Vytautas Matulionis: “I take amber into my hands and listen with surprise to the symphony of nature. I see the forest of gigantic trees covered with sunshine; thousands of living creatures weaving a strand of life; pollen of orchids carried by the wind; pine’s seed and a silver thread of a spider-web…By our times…millions of years and avalanche of cataclysms. This patient traveller witnessed all of that.”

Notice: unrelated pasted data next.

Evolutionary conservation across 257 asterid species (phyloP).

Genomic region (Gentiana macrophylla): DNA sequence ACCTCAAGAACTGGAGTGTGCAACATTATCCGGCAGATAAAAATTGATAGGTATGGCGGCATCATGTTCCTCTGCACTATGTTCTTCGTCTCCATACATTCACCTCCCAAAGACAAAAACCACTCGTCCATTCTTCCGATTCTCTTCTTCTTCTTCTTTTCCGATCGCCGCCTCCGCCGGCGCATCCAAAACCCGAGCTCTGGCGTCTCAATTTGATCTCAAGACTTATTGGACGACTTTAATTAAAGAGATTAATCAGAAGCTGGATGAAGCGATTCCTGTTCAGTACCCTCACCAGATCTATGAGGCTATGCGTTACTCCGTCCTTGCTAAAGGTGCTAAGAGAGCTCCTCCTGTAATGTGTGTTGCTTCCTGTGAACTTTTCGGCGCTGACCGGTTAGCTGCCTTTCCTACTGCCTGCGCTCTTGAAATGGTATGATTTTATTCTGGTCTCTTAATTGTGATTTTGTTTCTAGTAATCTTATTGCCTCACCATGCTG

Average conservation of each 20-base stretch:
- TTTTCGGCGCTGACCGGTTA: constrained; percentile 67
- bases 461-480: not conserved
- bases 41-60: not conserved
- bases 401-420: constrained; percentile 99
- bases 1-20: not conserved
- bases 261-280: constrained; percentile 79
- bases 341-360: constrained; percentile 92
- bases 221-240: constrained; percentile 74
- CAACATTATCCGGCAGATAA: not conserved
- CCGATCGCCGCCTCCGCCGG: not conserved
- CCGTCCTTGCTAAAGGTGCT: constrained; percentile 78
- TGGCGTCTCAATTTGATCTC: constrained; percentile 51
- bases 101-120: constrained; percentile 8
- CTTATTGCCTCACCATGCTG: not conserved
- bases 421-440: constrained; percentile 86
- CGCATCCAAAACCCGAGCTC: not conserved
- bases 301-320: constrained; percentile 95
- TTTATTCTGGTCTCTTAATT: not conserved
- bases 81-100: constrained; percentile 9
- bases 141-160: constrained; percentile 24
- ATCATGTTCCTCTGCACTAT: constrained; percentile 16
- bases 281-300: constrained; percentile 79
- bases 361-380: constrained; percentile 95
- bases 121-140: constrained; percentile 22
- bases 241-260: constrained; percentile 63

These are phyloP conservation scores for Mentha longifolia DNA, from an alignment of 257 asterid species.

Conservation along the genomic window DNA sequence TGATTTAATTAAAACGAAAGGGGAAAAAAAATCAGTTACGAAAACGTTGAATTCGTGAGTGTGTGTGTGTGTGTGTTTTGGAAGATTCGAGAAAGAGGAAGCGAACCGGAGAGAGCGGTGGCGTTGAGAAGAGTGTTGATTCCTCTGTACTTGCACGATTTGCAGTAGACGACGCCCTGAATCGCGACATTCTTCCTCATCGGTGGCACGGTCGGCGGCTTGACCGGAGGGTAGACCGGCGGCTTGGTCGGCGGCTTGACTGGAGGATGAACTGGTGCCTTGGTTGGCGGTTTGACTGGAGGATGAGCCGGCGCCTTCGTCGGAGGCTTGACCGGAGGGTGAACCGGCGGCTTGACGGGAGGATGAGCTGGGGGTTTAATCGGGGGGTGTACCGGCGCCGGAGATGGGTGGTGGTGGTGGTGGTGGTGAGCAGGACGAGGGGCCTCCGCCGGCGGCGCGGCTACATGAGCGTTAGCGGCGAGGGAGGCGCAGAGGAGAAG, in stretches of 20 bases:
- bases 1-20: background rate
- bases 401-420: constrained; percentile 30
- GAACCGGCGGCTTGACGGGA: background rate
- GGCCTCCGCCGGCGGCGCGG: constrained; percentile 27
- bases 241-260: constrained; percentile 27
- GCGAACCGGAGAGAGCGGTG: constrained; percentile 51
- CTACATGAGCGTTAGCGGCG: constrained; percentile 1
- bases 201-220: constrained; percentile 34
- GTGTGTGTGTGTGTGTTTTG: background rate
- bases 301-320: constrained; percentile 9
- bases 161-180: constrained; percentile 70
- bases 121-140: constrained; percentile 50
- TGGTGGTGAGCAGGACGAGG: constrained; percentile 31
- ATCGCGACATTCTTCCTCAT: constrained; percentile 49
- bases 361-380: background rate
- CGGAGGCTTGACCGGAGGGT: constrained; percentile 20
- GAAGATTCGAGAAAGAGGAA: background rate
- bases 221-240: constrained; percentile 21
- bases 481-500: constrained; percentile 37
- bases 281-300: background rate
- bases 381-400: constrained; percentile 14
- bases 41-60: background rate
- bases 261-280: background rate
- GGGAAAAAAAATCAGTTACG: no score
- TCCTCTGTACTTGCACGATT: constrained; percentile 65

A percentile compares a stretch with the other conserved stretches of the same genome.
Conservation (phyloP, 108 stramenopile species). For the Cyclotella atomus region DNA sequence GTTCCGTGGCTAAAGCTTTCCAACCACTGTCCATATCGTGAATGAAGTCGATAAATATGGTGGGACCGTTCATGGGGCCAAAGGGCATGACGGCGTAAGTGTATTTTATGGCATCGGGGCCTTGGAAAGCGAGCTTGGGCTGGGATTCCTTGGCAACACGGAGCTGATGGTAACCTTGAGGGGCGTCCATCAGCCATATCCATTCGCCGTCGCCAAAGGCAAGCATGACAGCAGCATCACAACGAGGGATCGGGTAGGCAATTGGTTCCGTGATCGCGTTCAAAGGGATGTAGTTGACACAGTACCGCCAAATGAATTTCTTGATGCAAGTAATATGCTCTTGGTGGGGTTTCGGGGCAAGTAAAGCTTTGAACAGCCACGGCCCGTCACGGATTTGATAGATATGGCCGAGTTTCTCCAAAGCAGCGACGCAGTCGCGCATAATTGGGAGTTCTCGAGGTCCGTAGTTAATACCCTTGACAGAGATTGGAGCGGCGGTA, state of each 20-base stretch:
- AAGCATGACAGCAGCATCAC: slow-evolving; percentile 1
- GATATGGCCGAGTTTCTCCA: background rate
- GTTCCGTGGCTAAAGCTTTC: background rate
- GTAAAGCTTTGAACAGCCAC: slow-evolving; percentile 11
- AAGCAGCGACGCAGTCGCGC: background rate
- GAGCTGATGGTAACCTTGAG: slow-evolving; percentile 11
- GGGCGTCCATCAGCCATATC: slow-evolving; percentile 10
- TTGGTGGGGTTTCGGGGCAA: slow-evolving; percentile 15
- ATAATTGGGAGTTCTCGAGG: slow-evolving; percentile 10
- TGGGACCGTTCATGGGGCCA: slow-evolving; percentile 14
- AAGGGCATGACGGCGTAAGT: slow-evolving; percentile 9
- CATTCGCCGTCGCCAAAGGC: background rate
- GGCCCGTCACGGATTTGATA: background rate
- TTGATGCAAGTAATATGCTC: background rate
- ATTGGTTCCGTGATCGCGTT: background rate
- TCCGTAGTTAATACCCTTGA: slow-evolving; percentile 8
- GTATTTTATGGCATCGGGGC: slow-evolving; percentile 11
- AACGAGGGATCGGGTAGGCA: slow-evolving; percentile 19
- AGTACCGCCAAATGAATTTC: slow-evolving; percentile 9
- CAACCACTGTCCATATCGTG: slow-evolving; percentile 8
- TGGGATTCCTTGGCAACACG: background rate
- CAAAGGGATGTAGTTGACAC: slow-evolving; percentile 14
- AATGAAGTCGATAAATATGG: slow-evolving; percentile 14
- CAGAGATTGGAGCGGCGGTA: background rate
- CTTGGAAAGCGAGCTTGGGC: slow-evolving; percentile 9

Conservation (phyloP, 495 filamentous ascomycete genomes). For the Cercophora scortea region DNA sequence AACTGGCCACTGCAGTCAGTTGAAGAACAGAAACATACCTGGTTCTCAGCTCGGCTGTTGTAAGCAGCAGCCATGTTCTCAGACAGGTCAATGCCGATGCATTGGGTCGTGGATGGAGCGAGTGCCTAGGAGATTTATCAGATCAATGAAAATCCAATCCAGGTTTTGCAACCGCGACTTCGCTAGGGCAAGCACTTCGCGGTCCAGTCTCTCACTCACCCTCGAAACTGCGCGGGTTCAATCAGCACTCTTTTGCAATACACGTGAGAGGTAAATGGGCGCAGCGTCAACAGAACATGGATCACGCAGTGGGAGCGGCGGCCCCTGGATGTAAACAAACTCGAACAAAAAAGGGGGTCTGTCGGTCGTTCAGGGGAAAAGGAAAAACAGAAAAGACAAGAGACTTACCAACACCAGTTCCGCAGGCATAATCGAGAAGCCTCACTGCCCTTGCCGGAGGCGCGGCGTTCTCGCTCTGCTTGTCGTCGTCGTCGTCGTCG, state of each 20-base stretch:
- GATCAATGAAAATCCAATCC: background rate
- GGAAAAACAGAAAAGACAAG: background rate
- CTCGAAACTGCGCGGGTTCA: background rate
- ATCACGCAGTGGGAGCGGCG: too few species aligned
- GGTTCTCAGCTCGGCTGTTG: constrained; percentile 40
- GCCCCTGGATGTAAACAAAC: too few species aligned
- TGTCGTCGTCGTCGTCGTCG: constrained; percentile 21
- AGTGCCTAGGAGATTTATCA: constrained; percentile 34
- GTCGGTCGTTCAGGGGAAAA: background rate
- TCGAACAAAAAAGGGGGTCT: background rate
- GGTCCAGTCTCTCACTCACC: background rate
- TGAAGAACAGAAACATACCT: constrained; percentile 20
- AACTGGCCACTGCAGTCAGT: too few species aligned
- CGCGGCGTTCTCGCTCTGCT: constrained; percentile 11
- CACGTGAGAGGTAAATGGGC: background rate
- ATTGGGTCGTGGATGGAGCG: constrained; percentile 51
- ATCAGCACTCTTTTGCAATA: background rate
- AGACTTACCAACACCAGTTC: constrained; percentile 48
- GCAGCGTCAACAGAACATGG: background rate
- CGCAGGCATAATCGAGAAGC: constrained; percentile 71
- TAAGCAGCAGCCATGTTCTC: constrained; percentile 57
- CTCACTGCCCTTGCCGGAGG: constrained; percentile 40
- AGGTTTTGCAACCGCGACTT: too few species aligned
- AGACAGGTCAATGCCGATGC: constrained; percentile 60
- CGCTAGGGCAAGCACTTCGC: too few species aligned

Vytautas Matulionis, just like B. Stulgaitė, was one of the first representatives of the generation which brought a renovation spirit into Lithuanian jewellery art. At present, he is a matured artist, who has mastered professional secrets of jewellery art. V. Matulionis’s collection is massive, radiating with the richness of materials, necklaces and brooches having the shape of a fish, a lizard, a spider, a bee or an ant. Such adornments stimulate one to recollect a long-standing outlook that an adornment is a thing made of expensive material and that precious stones adorn and have some magical power, i.e. an adornment must demonstrate expensive and refined materials. His adornments depicting living things continue the art history tradition which, incidentally, has preserved the meaning of a living thing as of an amulet. Only at first sight V. Matulionis’ adornments produce the impression of an exceedingly great abundance. But in reality, the order of composition dominates in them: the body mass of the living thing and small details are linked by a clear silhouette, and varicoloured materials do not become a motley mixture. The artist selects pieces of amber suitable for the depiction of the body of one or another living thing and attaches to them some parts of the body made of silver. “The Fish” is a modest flat lustreless piece of amber, the bent form which was supplemented by the artist with a small head, tail and fins. The artist used lustreless amber for a “Frog”: it seems to be jokingly moving its big eyes enlivened by blue turquoise; its eyes bear the engraved inscription “North-South-East-West’. The inscriptions on silver and gilded surfaces perform a decorative function of an ornament. The artist engraves magic figures of the “sun square” on a lizard, a living thing of the sun’s element and the “mandala” sign, symbolizing the order of the universe; the main material of adornments is amber, which prominent, polished pieces with radiant fantastic features inside are often exploited by the artist. V. Matulionis manages to solve a pretty hard task – to match semiprecious and precious stones with amber. For example, he lays out whitish rock crystal on the tail of the massive “Lizard” imparting some relief effect to the surface of the metal and a kind of fusion which does not trouble amber. The “Lizard” is hung on a chain adorned with turquoise and jasper – the whole becomes contrasting, but the contrast is unostentatious. The artist also uses small precious stones, which seem to be a mere shining dot on metal; amethyst and topaz beside magic letters on the bee’s wings become the eyes of the living thing. Someone might find the “Spider” with its truthful appearance pretty odd. But its legs are so precisely made, and the amber looks so warmly cosy… Therefore, the spider seems to bring luck, it is a real good one. V. Matulionis’ works of amber prove that amber is no “individualist” which cannot match with other materials – a decisive factor is talent. He is also the author of some amber objects, like a huge amber axe, dedicated to those who championed amber back into professional jewellery, or an amber candle that imitates a vase. He expresses ironical approach to the sacred aura, which typically surrounds amber in the traditional Lithuanian culture.